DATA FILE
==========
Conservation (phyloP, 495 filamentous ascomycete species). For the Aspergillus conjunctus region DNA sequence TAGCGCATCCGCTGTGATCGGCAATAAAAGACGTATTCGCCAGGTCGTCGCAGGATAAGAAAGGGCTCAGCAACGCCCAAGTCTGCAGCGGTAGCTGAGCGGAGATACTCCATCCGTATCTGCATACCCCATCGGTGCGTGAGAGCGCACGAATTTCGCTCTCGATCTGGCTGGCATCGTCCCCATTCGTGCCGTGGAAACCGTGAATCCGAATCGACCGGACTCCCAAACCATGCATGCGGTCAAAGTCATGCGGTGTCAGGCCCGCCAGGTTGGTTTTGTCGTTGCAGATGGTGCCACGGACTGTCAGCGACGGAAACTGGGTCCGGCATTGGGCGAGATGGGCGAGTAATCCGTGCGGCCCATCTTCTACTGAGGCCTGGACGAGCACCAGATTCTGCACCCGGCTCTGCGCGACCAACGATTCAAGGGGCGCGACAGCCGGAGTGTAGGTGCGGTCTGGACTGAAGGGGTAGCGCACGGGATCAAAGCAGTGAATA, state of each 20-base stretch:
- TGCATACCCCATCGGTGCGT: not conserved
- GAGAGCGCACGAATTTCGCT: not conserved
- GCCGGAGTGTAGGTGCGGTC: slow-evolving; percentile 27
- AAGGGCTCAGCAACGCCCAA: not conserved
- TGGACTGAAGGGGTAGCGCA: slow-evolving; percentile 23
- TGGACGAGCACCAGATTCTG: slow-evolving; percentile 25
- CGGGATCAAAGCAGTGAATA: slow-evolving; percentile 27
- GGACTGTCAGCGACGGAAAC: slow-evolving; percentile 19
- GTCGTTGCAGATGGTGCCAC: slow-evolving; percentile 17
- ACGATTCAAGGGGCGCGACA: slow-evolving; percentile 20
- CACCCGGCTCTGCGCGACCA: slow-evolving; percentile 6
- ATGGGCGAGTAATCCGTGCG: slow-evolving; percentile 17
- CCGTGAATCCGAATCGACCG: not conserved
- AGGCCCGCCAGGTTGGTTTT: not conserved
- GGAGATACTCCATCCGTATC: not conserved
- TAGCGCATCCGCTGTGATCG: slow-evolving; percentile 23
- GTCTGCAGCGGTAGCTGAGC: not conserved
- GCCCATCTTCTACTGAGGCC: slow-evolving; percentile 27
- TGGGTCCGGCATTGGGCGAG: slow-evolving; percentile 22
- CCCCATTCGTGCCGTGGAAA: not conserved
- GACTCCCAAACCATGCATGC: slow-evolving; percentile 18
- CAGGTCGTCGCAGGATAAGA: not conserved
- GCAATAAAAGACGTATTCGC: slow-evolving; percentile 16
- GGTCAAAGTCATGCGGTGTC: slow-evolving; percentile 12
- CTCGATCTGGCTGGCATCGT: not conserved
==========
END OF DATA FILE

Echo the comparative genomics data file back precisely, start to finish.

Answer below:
Conservation (phyloP, 495 filamentous ascomycete species). For the Aspergillus conjunctus region DNA sequence TAGCGCATCCGCTGTGATCGGCAATAAAAGACGTATTCGCCAGGTCGTCGCAGGATAAGAAAGGGCTCAGCAACGCCCAAGTCTGCAGCGGTAGCTGAGCGGAGATACTCCATCCGTATCTGCATACCCCATCGGTGCGTGAGAGCGCACGAATTTCGCTCTCGATCTGGCTGGCATCGTCCCCATTCGTGCCGTGGAAACCGTGAATCCGAATCGACCGGACTCCCAAACCATGCATGCGGTCAAAGTCATGCGGTGTCAGGCCCGCCAGGTTGGTTTTGTCGTTGCAGATGGTGCCACGGACTGTCAGCGACGGAAACTGGGTCCGGCATTGGGCGAGATGGGCGAGTAATCCGTGCGGCCCATCTTCTACTGAGGCCTGGACGAGCACCAGATTCTGCACCCGGCTCTGCGCGACCAACGATTCAAGGGGCGCGACAGCCGGAGTGTAGGTGCGGTCTGGACTGAAGGGGTAGCGCACGGGATCAAAGCAGTGAATA, state of each 20-base stretch:
- TGCATACCCCATCGGTGCGT: not conserved
- GAGAGCGCACGAATTTCGCT: not conserved
- GCCGGAGTGTAGGTGCGGTC: slow-evolving; percentile 27
- AAGGGCTCAGCAACGCCCAA: not conserved
- TGGACTGAAGGGGTAGCGCA: slow-evolving; percentile 23
- TGGACGAGCACCAGATTCTG: slow-evolving; percentile 25
- CGGGATCAAAGCAGTGAATA: slow-evolving; percentile 27
- GGACTGTCAGCGACGGAAAC: slow-evolving; percentile 19
- GTCGTTGCAGATGGTGCCAC: slow-evolving; percentile 17
- ACGATTCAAGGGGCGCGACA: slow-evolving; percentile 20
- CACCCGGCTCTGCGCGACCA: slow-evolving; percentile 6
- ATGGGCGAGTAATCCGTGCG: slow-evolving; percentile 17
- CCGTGAATCCGAATCGACCG: not conserved
- AGGCCCGCCAGGTTGGTTTT: not conserved
- GGAGATACTCCATCCGTATC: not conserved
- TAGCGCATCCGCTGTGATCG: slow-evolving; percentile 23
- GTCTGCAGCGGTAGCTGAGC: not conserved
- GCCCATCTTCTACTGAGGCC: slow-evolving; percentile 27
- TGGGTCCGGCATTGGGCGAG: slow-evolving; percentile 22
- CCCCATTCGTGCCGTGGAAA: not conserved
- GACTCCCAAACCATGCATGC: slow-evolving; percentile 18
- CAGGTCGTCGCAGGATAAGA: not conserved
- GCAATAAAAGACGTATTCGC: slow-evolving; percentile 16
- GGTCAAAGTCATGCGGTGTC: slow-evolving; percentile 12
- CTCGATCTGGCTGGCATCGT: not conserved